Fauci’s full comments can be found in an interview with National Geographic.
Numerous liberal media outlets have claimed, with blaring headlines, that Fauci’s comments contradict Pompeo’s. For example:
- Business Insider: Fauci again dismisses conspiracy theory that the coronavirus was made in a Wuhan lab after Pompeo touted ‘enormous evidence’ of a cover-up
- Newsweek: Dr. Fauci dismisses Wuhan lab as source of coronavirus, contradicting Pompeo and Trump
- The Hill: Fauci dismisses ‘circular argument’ coronavirus originated in Chinese lab
It is true that Fauci stated his belief, which is consistent with what other scientists have said, that the virus was not artificially engineered or created in the Wuhan lab.
“The best evidence shows the virus behind the pandemic was not made in a lab in China,” Dr. Fauci said in his interivew.
This, however, does not contradict Pompeo, who did not state that the virus was engineered or artificially created in the lab, but rather that the outbreak began in the lab. The claim that has been made by administration officials, which is consistent with evidence unearthed elsewhere, is that Chinese scientists were studying the virus, which they found in nature, when it escaped.
Some of the reports accurately note that this distinction exists, but falsely claim that Fauci “denied” or “dismissed” this contention as well. For example:
- The Hill: “Fauci similarly dismissed theories the virus was naturally-occurring but had been accidentally released from a lab where it was being studied, setting off the pandemic.”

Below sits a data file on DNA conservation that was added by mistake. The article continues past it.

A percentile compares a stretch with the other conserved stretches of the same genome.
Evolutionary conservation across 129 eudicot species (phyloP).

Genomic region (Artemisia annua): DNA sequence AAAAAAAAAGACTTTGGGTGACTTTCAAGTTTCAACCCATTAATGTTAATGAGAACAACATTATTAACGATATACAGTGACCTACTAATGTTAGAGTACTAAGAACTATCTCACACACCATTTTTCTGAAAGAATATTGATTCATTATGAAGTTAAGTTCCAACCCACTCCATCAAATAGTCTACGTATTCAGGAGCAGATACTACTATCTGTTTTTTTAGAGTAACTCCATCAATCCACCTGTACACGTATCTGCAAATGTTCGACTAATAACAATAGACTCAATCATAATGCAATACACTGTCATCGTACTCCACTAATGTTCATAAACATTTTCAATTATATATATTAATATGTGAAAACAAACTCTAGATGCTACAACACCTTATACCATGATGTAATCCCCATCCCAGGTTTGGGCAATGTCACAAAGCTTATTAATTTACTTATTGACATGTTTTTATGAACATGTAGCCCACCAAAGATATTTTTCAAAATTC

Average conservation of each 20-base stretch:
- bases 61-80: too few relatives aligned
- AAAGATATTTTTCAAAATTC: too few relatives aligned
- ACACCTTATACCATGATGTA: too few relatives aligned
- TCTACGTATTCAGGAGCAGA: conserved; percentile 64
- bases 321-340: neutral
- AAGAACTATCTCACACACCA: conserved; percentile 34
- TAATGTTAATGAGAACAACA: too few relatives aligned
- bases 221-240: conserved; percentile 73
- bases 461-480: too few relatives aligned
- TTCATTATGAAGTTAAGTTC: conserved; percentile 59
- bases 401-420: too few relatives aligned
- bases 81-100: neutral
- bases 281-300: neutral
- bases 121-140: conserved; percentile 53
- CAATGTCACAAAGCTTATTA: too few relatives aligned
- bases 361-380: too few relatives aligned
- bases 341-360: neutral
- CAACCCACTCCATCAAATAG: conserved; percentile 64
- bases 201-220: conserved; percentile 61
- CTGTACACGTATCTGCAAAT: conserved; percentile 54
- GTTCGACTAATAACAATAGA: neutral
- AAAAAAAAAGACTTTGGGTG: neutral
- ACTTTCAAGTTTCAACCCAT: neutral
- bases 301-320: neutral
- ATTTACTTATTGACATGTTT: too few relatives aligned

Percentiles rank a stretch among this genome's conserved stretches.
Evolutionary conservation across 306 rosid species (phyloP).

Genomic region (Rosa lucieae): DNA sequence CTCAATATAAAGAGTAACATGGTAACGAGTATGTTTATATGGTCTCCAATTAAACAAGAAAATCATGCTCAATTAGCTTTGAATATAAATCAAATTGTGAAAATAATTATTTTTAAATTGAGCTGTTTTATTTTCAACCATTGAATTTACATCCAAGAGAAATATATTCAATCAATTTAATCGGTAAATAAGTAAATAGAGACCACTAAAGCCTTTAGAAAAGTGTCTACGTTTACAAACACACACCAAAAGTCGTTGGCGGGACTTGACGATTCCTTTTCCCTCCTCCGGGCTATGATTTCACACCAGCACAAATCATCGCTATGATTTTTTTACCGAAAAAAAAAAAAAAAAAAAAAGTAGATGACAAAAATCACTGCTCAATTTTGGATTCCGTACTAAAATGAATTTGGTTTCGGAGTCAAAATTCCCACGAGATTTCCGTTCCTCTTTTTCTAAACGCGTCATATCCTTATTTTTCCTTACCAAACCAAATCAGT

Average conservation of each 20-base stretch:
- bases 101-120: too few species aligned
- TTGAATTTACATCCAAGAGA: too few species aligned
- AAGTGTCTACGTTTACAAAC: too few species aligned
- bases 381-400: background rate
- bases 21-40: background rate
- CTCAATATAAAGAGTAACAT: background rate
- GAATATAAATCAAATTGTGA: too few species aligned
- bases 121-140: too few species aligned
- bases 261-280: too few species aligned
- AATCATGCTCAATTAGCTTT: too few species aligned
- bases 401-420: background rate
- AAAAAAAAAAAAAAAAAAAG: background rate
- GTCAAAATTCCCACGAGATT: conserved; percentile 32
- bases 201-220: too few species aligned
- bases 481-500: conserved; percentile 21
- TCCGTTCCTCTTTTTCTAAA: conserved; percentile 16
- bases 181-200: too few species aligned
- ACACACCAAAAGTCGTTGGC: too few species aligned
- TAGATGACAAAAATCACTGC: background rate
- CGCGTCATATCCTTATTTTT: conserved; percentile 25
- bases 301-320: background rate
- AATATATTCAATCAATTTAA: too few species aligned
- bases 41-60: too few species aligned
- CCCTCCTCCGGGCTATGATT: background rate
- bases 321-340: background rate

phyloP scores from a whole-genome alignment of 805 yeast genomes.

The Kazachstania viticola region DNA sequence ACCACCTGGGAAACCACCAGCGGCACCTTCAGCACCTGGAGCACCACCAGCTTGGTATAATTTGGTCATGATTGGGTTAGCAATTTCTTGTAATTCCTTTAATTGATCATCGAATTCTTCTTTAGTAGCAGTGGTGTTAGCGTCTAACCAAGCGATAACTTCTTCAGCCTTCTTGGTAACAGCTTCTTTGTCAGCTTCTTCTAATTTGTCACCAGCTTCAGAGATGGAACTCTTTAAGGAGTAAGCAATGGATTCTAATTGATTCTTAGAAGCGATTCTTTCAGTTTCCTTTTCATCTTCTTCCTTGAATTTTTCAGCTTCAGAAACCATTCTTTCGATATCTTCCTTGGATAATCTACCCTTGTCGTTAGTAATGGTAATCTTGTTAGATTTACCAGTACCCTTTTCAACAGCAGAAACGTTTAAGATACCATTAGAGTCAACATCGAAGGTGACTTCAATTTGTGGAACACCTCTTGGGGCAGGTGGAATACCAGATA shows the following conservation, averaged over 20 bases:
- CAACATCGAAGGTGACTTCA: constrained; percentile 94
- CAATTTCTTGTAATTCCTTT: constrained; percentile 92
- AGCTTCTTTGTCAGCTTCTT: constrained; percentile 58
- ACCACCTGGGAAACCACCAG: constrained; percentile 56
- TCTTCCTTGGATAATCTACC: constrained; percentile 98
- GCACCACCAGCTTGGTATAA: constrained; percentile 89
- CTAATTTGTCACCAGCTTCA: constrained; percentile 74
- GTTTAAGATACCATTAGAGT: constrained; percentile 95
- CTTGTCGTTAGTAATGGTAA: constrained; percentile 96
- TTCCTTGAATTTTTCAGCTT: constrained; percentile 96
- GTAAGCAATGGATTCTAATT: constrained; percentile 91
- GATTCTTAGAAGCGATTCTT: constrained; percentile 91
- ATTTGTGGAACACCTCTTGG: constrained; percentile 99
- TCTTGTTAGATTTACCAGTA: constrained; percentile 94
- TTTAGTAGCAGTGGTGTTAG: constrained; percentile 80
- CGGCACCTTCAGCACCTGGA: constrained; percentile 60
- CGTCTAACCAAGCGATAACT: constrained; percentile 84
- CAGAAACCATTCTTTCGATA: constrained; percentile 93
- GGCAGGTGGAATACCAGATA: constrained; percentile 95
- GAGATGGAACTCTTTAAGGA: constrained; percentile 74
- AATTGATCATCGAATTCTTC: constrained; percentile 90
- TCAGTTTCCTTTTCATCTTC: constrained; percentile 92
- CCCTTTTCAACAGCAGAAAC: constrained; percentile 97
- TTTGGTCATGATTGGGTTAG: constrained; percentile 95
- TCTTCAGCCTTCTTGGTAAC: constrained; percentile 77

- The New York Post: “He added that he doesn’t believe ‘an alternate theory — that someone found the coronavirus in the wild, brought it to a lab, and then it accidentally escaped.’”
Even National Geographic’s own writeup of Fauci’s remarks characterizes it this way: “Based on the scientific evidence, he also doesn’t entertain an alternate theory—that someone found the coronavirus in the wild, brought it to a lab, and then it accidentally escaped.”
However, the actual text of Fauci’s remarks make it clear that he said no such thing. Here is the relevant question and answer from the National Geographic interview:
Q: Sure, but what if scientists found the virus outside the lab, brought it back, and then it escaped?
A: But that means it was in the wild to begin with. That’s why I don’t get what they’re talking about [and] why I don’t spend a lot of time going in on this circular argument.
Fauci does not “dismiss” or “deny” this theory. Nowhere in this answer does he indicate that he does not believe it or has evidence to contradict it. What he does say is that it does not matter to him, as a scientist who is trying to figure out how to defeat the virus, whether the outbreak started in a wet market, as a result of faulty lab procedures, or anywhere else. So he doesn’t think about it or consider it.
That is clearly not a denial, or a contradiction, or a statement that he does not believe the theory. It is a statement that the question is outside his purview, so he does not care.
Other people, of course, might very well care whether negligent containment procedures led to the outbreak of the coronavirus, and a full accounting of its origin might be important in shaping United States policy in the aftermath of the coronavirus pandemic. But it is not surprising that Fauci, whose sole concern ought to be minimizing the public health impact of the pandemic, would not care.
A statement of indifference, however, is not a denial or dismissal of the theory, nor is it a statement that he does not believe it. For these reasons, the claim that Fauci contradicted Pompeo’s claim is false.